Don’t forget, Lunatics and Laughter is the second Reel to Reel movie study. The first, Mutants, Monsters and Madmen, is now available as a $2.99 eBook in the Amazon Kindle store and bookstore. And you can find links to all of my novels, collections, and short stories, in their assorted print, eBook and audio forms, at the Now Available page!

And while the 20 films for the first phase of Lunatics and Laughter have been selected, I’m still taking suggestions for next year’s expanded eBook edition. I’m especially looking for good horror/comedies from before 1980, so if you’ve got any ideas, please share them in the comments section.


Reel to Reel 2: Lunatics and Laughter Begins Tomorrow!

The time is almost here, friends. Like I did last year, I’ve assembled a slate of movies, I’ve begun watching them, and I’ve been composing my thoughts about significant films in a single field. But where last year I looked at pure horror films, this year I’m spending the rest of the month with horror’s goofy cousin, the horror/comedy.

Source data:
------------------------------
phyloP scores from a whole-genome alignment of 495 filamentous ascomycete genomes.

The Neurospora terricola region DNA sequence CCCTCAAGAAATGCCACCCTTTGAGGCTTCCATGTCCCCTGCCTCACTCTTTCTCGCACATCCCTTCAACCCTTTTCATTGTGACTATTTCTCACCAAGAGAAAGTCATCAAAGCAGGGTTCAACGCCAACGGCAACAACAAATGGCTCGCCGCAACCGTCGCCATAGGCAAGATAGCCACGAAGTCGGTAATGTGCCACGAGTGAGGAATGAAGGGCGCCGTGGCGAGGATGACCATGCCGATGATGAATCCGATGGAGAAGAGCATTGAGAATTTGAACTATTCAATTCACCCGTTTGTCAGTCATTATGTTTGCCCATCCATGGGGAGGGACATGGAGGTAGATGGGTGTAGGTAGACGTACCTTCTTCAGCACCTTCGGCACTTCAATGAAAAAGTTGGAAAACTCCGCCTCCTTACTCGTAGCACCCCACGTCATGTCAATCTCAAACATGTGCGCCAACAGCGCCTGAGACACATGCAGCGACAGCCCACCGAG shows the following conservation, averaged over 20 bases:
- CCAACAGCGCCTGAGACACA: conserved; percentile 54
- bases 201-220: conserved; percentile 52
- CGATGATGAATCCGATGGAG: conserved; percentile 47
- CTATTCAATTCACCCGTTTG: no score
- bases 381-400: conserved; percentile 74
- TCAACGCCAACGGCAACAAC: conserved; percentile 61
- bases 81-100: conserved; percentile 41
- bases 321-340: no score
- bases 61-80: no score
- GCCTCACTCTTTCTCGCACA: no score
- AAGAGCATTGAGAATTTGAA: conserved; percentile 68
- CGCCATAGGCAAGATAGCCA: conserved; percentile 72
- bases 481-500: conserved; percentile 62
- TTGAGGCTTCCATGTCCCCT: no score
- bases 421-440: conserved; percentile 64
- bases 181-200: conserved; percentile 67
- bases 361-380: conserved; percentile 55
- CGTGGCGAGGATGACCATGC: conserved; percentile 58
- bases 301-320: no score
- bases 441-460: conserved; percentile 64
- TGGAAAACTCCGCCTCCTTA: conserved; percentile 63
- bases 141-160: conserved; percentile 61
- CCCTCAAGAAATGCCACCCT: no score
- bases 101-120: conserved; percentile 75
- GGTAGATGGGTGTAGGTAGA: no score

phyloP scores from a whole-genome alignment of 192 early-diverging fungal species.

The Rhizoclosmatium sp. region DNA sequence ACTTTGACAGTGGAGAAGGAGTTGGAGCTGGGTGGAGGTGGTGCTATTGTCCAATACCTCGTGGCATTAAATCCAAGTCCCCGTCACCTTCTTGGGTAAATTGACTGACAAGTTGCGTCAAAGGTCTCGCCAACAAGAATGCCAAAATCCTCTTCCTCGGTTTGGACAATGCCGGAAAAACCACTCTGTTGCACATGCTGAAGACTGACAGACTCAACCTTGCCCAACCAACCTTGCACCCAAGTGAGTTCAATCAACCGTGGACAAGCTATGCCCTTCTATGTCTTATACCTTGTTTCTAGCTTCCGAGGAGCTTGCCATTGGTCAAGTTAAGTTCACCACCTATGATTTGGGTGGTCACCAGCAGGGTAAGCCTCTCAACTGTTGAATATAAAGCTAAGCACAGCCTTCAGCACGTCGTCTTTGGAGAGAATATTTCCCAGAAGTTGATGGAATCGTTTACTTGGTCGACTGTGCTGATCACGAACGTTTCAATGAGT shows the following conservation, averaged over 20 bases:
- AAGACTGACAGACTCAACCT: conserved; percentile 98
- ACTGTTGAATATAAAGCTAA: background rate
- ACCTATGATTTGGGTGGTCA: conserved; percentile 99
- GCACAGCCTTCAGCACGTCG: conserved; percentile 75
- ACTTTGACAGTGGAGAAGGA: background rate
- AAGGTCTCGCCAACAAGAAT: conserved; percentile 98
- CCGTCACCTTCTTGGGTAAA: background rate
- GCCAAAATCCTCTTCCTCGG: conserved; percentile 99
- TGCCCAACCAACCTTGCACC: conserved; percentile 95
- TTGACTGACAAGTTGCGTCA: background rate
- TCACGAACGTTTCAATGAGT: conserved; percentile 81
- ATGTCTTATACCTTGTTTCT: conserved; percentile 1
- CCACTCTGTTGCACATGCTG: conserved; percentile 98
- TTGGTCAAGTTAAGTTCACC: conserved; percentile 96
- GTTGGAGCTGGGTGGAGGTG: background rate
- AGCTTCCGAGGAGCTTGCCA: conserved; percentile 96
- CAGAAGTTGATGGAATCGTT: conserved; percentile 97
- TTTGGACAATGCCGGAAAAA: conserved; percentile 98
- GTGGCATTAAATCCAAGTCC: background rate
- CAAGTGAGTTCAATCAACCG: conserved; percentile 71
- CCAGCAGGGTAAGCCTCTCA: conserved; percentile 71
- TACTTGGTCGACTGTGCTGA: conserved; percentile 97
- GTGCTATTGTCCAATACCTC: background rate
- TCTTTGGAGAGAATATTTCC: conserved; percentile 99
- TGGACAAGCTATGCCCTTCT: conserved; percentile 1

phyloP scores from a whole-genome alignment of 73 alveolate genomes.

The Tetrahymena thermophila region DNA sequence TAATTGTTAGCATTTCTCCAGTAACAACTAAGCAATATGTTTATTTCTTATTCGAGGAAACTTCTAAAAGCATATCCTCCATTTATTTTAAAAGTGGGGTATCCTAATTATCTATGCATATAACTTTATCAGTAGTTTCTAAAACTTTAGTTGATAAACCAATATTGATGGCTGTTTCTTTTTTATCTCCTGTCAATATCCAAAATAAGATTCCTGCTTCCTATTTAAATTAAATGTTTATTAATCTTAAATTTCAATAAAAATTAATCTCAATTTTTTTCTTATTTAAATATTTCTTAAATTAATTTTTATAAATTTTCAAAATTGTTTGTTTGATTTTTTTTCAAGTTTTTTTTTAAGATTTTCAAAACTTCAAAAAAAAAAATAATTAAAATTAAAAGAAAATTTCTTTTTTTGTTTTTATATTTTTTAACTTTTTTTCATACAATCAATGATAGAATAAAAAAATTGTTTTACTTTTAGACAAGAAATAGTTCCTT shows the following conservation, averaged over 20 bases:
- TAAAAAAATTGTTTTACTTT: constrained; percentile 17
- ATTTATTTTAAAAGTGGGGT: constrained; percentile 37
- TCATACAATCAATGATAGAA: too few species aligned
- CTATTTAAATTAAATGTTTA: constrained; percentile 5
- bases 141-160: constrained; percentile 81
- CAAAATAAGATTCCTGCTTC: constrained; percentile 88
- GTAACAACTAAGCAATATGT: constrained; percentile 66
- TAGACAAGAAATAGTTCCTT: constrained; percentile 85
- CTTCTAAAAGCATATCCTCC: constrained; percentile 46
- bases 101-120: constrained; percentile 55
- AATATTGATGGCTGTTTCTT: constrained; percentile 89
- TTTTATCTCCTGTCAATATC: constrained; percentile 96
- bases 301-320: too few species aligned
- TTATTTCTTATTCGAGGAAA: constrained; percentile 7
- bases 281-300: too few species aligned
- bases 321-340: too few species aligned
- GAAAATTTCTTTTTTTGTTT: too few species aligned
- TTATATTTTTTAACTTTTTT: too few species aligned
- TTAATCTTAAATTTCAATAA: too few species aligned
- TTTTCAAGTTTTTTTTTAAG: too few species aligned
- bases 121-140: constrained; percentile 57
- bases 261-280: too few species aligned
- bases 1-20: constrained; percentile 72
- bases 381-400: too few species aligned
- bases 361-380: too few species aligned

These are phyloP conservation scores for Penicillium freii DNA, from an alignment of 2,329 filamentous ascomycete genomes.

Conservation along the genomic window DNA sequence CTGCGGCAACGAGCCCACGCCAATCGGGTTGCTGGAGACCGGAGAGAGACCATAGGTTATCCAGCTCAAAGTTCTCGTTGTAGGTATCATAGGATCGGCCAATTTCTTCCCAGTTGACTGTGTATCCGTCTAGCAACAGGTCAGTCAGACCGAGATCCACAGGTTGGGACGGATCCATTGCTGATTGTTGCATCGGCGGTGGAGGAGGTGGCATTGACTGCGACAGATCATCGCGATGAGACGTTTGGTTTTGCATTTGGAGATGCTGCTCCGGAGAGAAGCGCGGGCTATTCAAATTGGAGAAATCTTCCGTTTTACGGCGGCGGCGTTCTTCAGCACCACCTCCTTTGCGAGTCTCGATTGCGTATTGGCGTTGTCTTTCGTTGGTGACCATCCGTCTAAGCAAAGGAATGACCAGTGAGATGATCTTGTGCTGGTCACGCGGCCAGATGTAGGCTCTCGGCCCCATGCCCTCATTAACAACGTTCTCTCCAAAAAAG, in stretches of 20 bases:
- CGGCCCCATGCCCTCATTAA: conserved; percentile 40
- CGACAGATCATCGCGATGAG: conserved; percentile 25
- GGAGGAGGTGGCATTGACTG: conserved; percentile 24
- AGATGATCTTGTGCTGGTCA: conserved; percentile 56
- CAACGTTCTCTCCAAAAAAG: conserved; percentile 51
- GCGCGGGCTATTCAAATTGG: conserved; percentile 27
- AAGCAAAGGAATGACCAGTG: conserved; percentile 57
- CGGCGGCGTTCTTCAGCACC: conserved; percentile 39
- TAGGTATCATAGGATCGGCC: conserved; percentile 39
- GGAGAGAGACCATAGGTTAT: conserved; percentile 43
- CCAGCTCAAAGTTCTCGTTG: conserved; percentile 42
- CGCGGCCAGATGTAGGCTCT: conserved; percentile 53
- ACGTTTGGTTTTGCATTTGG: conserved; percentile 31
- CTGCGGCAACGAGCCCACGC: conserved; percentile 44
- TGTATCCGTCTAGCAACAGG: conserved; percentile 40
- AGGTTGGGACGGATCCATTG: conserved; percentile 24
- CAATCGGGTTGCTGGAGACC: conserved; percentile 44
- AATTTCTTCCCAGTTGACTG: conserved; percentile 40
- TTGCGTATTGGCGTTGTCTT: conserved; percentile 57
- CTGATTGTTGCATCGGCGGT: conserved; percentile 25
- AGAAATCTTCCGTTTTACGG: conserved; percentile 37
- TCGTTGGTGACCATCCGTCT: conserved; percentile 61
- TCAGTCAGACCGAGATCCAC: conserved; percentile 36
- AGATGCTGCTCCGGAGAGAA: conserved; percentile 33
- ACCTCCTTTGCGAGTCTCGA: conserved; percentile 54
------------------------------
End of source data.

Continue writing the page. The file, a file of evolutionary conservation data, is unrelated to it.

I’ve loved the horror/comedy far longer than I loved straight horror movies. While I was a bit too nervous, as a child, to dig into the really dark stuff, I was eager to see the adventures of the Ghostbusters, the Teen Wolf movies, or virtually any movie or cartoon show that utilized any variation of the Universal Monsters. By my formative years in the 1980s, the more classic icons of horror had already lost much of their bite (excuse the pun) and had become icons of a “safe” scare. Dracula, the Wolfman, the Frankenstein monster were all creatures that children new instinctively were supposed to be scary, but instead of being actually frightened, we flocked to them as fun creatures. Whether Dracula was chasing Abbott and Costello or the Wolfman was being chased by Scooby Doo, part of us secretly was rooting for these beasts that gave chills to our parents and grandparents.

As I posited in the introduction to the first Reel to Reel project (then under its original title, Story Structure), I think most human fear is connected to the unknown or the unfamiliar. When movie audiences first saw the Universal monsters, back in those formative days of cinema, they were something brand-new, unearthly, and frightening. But after 80 years of people wearing masks sculpted like Boris Karloff, there’s no longer anything unfamiliar about the classic monsters. The horror icons of the 80s have begun to suffer from a similar problem — who’s left in western civilization that doesn’t recognize Freddy Krueger or Jason Voorhees? Familiarity has cost these creatures their ability to make us fear them.